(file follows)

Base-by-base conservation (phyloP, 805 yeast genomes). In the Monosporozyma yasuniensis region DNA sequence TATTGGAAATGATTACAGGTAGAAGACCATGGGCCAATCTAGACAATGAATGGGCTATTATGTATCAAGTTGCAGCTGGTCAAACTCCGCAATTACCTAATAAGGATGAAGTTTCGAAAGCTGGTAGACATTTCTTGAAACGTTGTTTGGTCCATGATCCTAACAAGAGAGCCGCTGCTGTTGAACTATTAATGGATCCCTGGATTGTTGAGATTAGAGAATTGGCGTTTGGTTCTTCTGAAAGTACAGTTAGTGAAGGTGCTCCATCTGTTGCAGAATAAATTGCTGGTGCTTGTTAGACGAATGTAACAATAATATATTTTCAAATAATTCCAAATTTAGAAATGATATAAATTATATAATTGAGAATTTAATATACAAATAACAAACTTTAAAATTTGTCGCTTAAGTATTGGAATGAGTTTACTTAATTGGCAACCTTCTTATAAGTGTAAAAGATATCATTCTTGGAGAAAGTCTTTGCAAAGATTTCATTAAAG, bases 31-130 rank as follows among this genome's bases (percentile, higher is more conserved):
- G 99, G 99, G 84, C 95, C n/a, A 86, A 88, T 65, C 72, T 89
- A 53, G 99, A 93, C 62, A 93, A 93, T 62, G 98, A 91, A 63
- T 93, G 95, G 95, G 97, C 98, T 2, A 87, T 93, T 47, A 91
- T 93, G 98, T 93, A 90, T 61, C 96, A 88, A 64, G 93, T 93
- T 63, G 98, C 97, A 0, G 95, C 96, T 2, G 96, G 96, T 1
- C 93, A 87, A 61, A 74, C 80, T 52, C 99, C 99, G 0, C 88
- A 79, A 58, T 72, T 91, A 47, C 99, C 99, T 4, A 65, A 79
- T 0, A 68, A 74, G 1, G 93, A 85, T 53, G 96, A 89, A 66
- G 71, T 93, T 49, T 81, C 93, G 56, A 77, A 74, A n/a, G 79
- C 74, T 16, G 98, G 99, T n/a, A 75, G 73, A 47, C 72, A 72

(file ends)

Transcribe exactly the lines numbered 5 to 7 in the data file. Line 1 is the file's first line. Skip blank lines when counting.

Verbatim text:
- T 93, G 98, T 93, A 90, T 61, C 96, A 88, A 64, G 93, T 93
- T 63, G 98, C 97, A 0, G 95, C 96, T 2, G 96, G 96, T 1
- C 93, A 87, A 61, A 74, C 80, T 52, C 99, C 99, G 0, C 88